B2B Day 3 – Bayreuth to Lichtenfels

Day 3 – Monday 13 June (Pfingsten Bank Holiday), Bayreuth to Lichtenfels

After a good night’s sleep we went down to breakfast and enjoyed a vast variety of goodies. They had even painted happy faces on the boiled eggs!

We paid our bill and were presented with a jar of jam (apparently our hotel was a Marmeladen-Hotel) which James seemed willing to carry. A glass jar, quite large, full of jam, isn’t exactly lightweight for cycle touring.

We set off, instantly being glad that I had prepared the route on my Garmin. There were various cycle path signs but it wasn’t always clear which path they were for, as there are several that criss-cross Bayreuth. Sometimes the Main Radweg route was the less obvious option. With my trusty Garmin, however, we found our way out of Bayreuth and started out.

Here we are crossing the Roter Main, one of the two rivers (the other is the Weisser Main) that make up the river.

And a bit later:

It does look a bit reddish/brown, rather like the East Coast round Essex!

We pootled through Altenplos, Dreschenau, Neudrossenfeld (which had a very interesting building we couldn’t identify – we will look that up later), Altdrossenfeld and Neuenreuth.

The scenery was surprisingly reminiscent of Kent with rolling, wooded hills. The path was generally very good asphalt with some sharp ups and downs at times.

We stopped occasionally to look at the view or various roadside items – we were following the route of the Roter main (red Main); however the cycle route didn’t follow the river that closely so we didn’t see it all that often.

At one point we came across a giant granite bicycle which of course we had to photograph, including ourselves in some of the pics.

And as a recumbent tricyclist should pose:

At that point a chappie cycled up who we had seen on the train from Würzburg to Bayreuth yesterday; he was fairly memorable as he looked like Wowbagger’s German cousin (Wowbagger is a friend with whom we cycle and in fact with whom we did a tour of the Mosel and Rhein last year). Anyway, he took a photograph of both of us on this bicycle structure and had a bit of a chat about the route, stopping to point out a Skylark (definitely Wowbagger’s German cousin!)

He headed off ahead of us but we passed him within 200 metres as he stopped to look at a roadside memorial.

We continued on, enjoying the warmer weather (we had started the day wearing windproofs). There were occasional patches of blue sky but it was mostly grey cloud. The forecast was apparently for a bit of rain  this afternoon so we were happy to get on the road early (we were turning our pedals at 9am this morning).

Original plan was to stop every ten miles as James hasn’t done much cycling this year since he had stents put in his heart in January and is still  getting used to the saddle again. However, being a bank holiday Monday morning there weren’t any open cafés after ten miles and he was feeling fine anyway so we pressed on.

We pootled on through Langenstadt, Lanzenreuth, Oberzettlitz, Unterzettlitz and then arrived at Melkendorf where there’s a significant diversion – the Radweg takes about an extra two miles although my Garmin appeared to suggest we could have gone straight through. Anyway, the diversion went to Katzenreuth where there is the confluence of the red and white Main rivers. We stopped to photograph this, a passing German pensioner asked to sit on my trike (having assumed initially it was James’s, calling out “Junger Mann!” to him – James was pleased to be called young as he’s almost forty…), and James had a walkabout for a few minutes as seventeen miles in the saddle had left him with a slightly square backside.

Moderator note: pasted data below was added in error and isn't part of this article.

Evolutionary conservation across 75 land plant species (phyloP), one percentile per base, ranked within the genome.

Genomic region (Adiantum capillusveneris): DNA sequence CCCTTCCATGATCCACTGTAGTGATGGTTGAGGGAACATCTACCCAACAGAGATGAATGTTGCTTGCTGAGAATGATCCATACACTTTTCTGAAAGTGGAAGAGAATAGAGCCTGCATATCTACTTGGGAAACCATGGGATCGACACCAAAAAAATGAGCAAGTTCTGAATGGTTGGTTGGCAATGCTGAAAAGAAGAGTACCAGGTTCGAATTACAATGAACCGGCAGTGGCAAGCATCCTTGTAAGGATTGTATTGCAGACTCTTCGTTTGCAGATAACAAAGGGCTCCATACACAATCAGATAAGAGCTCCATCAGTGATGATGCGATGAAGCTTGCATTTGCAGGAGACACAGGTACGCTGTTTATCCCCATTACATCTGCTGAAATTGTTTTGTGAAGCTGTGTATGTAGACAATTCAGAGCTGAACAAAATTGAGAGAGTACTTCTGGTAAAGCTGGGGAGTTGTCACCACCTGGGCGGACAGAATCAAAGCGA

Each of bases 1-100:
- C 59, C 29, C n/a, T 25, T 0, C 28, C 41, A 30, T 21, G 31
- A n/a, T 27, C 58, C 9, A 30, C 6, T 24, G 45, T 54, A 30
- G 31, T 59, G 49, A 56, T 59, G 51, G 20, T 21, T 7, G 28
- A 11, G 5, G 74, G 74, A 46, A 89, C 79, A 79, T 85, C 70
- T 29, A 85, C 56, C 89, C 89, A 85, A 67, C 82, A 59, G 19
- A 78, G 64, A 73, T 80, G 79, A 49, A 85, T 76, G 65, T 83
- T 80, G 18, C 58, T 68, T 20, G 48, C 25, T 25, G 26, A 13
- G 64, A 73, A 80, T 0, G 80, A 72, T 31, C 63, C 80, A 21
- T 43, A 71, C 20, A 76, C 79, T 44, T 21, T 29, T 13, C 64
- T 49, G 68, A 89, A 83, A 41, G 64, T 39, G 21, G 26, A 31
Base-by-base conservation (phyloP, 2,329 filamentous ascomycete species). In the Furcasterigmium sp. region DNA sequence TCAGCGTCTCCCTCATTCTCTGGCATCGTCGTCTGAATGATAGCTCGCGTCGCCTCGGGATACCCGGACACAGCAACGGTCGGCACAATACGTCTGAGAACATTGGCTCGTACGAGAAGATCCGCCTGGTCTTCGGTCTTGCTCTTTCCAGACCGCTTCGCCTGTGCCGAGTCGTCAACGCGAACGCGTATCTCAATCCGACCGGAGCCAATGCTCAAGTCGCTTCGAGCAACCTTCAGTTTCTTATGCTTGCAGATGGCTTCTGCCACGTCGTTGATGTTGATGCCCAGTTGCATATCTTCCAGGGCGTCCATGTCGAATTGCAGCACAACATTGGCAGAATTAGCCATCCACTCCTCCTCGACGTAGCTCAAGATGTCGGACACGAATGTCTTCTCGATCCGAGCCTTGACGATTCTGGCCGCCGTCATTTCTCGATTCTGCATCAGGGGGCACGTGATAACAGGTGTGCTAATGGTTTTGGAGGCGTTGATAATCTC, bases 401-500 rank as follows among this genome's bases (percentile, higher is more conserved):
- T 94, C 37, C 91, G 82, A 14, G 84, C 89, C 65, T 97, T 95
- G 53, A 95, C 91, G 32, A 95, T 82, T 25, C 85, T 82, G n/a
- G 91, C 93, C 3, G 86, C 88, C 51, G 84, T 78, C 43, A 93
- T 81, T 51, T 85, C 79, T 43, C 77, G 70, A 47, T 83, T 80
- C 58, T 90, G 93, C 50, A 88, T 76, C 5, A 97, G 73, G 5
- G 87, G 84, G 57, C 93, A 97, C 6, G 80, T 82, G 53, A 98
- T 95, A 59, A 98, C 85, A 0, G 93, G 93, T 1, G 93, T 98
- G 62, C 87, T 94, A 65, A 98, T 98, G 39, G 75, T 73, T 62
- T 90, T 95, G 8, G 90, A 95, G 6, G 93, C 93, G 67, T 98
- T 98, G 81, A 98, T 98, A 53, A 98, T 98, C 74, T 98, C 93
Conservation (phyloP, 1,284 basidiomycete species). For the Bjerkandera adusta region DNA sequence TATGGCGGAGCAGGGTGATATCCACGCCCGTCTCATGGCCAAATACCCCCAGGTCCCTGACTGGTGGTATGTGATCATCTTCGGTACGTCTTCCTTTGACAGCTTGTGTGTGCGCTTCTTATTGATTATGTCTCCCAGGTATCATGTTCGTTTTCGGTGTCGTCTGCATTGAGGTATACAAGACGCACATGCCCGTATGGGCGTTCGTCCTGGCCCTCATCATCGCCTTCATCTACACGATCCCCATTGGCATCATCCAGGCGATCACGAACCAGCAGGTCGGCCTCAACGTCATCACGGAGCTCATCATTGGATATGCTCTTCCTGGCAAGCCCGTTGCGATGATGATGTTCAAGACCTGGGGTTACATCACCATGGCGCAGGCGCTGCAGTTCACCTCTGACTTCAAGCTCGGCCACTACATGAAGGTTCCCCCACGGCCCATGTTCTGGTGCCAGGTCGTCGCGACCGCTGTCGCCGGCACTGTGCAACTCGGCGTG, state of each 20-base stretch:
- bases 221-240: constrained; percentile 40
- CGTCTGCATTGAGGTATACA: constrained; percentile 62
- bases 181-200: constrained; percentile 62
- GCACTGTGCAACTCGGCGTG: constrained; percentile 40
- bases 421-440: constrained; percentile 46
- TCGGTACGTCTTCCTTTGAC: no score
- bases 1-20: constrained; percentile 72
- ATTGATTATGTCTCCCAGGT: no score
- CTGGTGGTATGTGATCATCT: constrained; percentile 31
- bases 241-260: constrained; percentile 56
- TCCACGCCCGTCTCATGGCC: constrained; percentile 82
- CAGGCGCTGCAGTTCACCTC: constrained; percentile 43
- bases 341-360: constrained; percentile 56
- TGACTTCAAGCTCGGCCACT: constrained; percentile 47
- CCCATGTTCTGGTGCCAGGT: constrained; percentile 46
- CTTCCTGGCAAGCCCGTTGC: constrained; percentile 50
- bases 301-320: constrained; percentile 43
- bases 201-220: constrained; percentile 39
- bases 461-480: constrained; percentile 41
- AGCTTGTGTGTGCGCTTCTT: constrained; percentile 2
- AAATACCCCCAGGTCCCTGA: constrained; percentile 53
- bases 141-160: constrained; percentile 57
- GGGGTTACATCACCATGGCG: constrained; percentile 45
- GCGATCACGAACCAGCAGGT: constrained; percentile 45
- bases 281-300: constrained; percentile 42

There was a pretty bridge over the now-joined rivers and the route then carried on on loose gravel which was hard work for me. There were two smoother tracks, one each side of the path for normal cyclists, but if I had my drive (rear) wheel in the smoother track for traction it meant both front wheels were pushing through thicker heaps of gravel and it was rather a lot of effort. Fortunately we only had a mile of this before we were back in Melkendorf about 100 metres away from where the diversion started.

After Melkendorf we passed a fishing lake and reached the outskirts of Kulmbach which is the largest town around here. We continued on to Mainleus where we felt it was definitely time for a stop, after 20 miles. Not much was open but we found a local beer tent with some seedy looking chaps who served us a Radler (beer & lemonade) for James and a glass of hot water (for a teabag for me).

It was good to have a break from cycling for a bit, although there was a rather Marie Celeste air to our surroundings, with just the four random chaps sitting at the bar and occasional cyclists going past very slowly on their enormous aluminium monstrosities.

As I got ready to leave some of the other customers struck up a conversation – was I cycling back to Holland? (No, I come from England); Where had I cycled from? Who went faster – me or James, etc. I chatted to them and then my brain failed and I lost what I was trying to say. I said “Mein deutsch ist weg heute.” and they thought this was an absolutely brilliant phrase and kept repeating it and grinning.

We cycled on, soon finding that some of the Radweg wasn’t lovely asphalt but instead concrete cobbles with holes in for weeds to grow.

This was very bumpy and noisy and slowed us down considerably. We also found the temperature a bit variable and James put his windproof jacket on, then had to take it off and put on an extra jersey instead.

We passed loads of fields that were full of poppies and cornflowers.

We went through Willmersreuth and skirted along the edge of Mainroth, then found a barrier across the path at Mainklein and a sign “Radfahrer absteigen” (cyclists dismount). This was because there was some kind of street event on with beer and sausage for sale. We walked through and then got back on the bikes past the next barrier.